Anna Tomowa-Sintow made her long-awaited debut as "Turandot" in Puccini's opera of the same name at the Gran Teatre del Liceu in Barcelona in October 1999. Her performances were part of the opening series of "Turandot" at the newly rebuilt Liceu. The artist was frenetically applauded by the press and public alike in her most recent debut as the Chinese princess who, in this production, commits suicide at the end. Starring alongside her were Montserrat Martí, who also gave her role debut as Liù, and Boiko Zvetanov as Calaf. Bertrand de Billy, the new musical director of the Gran Teatre del Liceu, conducted the production, which was staged by Nuria Espert amidst splendid settings and costumes by Ezio Frigerio and Franca Squarciapino.



"...the audience showered Anna Tomowa-Sintow with heartfelt and boisterous applause. She gave an entirely compelling account of this murderous role in her debut as Princess Turandot. ... A performance of the highest quality. "

La Vanguardia, Barcelona, Roger Alier, 29. 10. 1999


"The reception given to the production, the soloists, the orchestra and the chorus in this series could not have been more enthusiastic... Making her debut in the role of the Chinese princess, Anna Tomowa-Sintow demonstrated her habitual top-class quality with her amazingly subtle phrasing, richly varied voice color and extraordinary vocal projection... The sweetness which she also conveyed roused the audience to storms of applause."

ABC, Madrid, Pablo Meléndez-Haddad, 28. 10. 1999


Notes like tears...

"Among the singers who have succeeded each other and have allowed us to enjoy two experienced Turandots in Puccini's opera - Giovanna Casolla and Eva Marton - , it is Anna Tomowa-Sintow's account of this role that has truly become an event: "If I can interpret Princess Turandot today, it is unquestionably to Herbert von Karajan that I owe this. It is not that the maestro would have entrusted the title role to me: he was far too concerned that I preserve my vocal qualities for the Mozart and Strauss repertoires, and I always followed his advice. But from his teachings I retained that one must begin by studying a score painstakingly before being able to let oneself go. This advice was particularly useful to me for Turandot. Since I no longer sing Mozart, I feel that this Puccini opera is no longer vocally dangerous for me. I have acquired my repertoire gradually, step by step. About ten years ago, I added Borodin's Prince Igor, then the Empress in Die Frau ohne Schatten, Strauss' Die Ägyptische Helena, Norma, Santuzza in Mascagni's Cavalleria Rusticana, Strauss' Salome (here in Barcelona during the last season) and, finally, Sieglinde in Wagner's Die Walküre. This project was born during a conversation with Bertrand de Billy, who was designated to conduct the Puccini opera for the reopening of the Liceu. 'Turandot' had been taboo for me until then. I had my doubts. But the mad desire to take part in the reopening of this increasingly renowned theater won over. " Music director Bertrand de Billy affirms: "Anna is a great professional, an artist whom I have admired for many years now, but I did not think she would dare do Turandot. When we discussed this possibility for Barcelona Anna agreed to learn this terrifying role for only three performances. I am infinitely grateful to her. In our version of the finale I know of no other interpreter who is able to respect the pianissimo nuances like her and to portray the radical shift in the character with such emotion."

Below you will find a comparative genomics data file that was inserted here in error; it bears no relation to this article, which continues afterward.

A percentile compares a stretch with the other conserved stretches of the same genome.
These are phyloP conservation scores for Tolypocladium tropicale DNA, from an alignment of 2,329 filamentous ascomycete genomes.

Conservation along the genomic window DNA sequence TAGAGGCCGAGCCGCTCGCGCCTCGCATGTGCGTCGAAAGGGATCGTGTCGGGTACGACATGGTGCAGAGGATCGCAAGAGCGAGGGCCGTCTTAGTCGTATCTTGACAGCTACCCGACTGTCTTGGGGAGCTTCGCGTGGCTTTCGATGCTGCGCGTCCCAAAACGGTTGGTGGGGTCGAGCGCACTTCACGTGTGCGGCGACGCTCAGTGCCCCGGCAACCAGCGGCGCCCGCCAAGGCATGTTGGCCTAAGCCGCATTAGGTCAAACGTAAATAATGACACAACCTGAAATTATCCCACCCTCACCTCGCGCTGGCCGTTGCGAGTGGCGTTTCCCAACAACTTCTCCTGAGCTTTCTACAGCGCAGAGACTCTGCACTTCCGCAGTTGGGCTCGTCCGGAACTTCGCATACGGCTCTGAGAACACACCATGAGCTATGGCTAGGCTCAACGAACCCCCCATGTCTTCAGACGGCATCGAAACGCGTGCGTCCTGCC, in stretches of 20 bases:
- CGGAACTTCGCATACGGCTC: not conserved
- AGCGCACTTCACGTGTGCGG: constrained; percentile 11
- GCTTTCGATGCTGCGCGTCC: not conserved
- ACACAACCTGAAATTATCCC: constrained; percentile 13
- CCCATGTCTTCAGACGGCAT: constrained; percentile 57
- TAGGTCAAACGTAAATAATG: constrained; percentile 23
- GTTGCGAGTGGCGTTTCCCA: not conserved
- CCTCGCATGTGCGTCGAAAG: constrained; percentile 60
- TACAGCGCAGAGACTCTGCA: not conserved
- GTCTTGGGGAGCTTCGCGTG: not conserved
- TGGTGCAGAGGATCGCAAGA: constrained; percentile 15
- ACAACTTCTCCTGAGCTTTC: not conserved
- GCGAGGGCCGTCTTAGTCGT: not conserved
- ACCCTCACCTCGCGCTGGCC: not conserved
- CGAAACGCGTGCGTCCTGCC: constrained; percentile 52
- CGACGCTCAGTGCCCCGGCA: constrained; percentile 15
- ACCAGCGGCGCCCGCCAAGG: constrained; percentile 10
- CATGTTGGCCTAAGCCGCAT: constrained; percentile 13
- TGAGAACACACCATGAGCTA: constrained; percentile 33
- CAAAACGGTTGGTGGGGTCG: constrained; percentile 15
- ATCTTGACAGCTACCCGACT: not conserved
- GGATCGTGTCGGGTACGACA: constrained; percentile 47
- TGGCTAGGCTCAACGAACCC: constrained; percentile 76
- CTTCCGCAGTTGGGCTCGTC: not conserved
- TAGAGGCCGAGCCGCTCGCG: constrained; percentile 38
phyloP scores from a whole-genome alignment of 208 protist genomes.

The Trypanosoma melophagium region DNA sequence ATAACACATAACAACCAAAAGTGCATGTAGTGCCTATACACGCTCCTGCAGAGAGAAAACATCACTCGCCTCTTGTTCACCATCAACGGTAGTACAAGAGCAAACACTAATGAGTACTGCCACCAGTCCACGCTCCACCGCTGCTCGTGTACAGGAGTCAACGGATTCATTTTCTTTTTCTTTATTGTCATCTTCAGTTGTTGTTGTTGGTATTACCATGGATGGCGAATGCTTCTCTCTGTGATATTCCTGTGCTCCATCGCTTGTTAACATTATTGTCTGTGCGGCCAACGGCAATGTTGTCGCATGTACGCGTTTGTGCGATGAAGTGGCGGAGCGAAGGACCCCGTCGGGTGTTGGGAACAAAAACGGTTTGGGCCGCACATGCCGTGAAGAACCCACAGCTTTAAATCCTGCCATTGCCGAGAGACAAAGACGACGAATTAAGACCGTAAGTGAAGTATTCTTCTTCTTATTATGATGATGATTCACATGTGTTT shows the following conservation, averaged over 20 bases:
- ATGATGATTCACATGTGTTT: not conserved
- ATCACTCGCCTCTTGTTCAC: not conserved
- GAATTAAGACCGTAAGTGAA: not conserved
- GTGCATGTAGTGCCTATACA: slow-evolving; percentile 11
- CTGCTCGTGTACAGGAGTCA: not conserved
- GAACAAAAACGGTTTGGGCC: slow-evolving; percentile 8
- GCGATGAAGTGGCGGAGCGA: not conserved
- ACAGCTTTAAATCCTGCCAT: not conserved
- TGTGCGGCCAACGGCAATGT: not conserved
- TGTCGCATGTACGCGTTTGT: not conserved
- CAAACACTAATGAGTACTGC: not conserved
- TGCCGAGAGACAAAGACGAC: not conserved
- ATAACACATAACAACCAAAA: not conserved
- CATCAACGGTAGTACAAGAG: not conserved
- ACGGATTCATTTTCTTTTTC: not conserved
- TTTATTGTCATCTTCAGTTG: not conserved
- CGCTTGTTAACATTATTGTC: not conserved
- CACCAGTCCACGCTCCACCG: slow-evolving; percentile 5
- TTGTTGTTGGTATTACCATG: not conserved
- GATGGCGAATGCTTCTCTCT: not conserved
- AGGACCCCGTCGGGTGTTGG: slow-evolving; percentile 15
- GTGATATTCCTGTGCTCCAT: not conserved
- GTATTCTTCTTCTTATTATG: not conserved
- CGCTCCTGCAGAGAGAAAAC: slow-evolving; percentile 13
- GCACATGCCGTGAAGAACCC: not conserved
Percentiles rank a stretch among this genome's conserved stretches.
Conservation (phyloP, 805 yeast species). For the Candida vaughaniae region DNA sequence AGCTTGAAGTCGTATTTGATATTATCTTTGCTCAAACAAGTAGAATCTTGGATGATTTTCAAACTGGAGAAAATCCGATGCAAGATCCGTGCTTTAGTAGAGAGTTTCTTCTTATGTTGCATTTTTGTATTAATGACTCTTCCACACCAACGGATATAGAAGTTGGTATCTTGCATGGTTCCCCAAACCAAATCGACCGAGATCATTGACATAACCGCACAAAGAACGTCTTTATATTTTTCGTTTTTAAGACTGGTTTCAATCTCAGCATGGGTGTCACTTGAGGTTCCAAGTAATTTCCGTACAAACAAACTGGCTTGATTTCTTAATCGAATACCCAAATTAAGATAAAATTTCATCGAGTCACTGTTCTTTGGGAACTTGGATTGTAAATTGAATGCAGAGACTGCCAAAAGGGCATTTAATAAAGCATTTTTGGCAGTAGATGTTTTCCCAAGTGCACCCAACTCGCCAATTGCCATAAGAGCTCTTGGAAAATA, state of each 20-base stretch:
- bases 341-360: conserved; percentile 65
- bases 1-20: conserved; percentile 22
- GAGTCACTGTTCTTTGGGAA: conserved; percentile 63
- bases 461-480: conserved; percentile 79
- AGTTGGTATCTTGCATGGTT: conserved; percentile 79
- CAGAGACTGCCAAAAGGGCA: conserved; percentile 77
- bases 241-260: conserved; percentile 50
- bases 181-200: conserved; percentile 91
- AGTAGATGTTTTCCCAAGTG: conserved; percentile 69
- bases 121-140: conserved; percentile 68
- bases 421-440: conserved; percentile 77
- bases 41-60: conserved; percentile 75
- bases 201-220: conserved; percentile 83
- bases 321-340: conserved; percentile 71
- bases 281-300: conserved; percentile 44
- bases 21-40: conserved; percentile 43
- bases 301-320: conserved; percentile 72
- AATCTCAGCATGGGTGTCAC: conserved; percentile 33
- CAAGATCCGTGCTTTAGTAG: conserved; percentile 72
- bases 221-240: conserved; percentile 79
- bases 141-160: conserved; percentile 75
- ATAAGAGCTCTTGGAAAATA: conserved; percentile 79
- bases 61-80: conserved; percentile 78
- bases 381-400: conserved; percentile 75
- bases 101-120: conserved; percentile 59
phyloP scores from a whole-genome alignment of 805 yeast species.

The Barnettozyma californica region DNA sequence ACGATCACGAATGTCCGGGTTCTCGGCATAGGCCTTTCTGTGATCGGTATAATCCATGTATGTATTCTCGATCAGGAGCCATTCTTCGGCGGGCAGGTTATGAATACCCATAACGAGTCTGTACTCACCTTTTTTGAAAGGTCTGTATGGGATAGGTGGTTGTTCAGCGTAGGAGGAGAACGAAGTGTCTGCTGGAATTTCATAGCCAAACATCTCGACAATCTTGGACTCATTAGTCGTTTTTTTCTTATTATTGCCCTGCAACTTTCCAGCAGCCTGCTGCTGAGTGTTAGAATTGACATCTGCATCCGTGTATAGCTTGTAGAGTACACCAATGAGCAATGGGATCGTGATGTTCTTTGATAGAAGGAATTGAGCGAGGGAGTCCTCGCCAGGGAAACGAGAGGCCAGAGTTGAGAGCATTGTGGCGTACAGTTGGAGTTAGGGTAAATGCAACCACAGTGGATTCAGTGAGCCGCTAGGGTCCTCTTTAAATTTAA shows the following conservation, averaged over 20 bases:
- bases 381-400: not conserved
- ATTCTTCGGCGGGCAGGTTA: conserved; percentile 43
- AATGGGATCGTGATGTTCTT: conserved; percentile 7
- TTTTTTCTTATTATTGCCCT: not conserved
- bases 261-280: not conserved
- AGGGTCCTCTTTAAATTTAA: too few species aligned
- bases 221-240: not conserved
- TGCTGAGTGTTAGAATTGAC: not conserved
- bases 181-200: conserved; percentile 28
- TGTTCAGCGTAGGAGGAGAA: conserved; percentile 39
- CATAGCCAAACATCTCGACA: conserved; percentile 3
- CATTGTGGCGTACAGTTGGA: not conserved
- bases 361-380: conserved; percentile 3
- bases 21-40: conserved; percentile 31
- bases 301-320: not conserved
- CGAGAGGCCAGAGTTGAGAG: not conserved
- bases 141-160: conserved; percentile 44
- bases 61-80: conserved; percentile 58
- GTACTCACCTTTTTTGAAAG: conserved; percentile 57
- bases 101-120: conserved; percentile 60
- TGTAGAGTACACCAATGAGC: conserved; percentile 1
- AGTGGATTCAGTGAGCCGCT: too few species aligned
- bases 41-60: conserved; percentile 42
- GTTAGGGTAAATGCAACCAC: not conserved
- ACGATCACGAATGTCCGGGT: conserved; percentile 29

"The character of Turandot is connected with Asian culture and philosophy," adds Anna Tomowa-Sintow. "One must not forget the spiritual height that separates her from the masses. Turandot sings the notes like tears that flow. Moreover, before the last war, it was common to cast Turandot and Liu with the same kind of soprano voice." Would Anna Tomowa-Sintow have sung the role in a different theater? "For a debut, and in order to become familiar with the sound of a new role, the exceptional acoustics of the Liceu are a real asset. There is no echo and the voice feels free. It is strange, but I find the results more intimate than before."

Le Monde de la Musique, Paris, Georges Gad - December 1999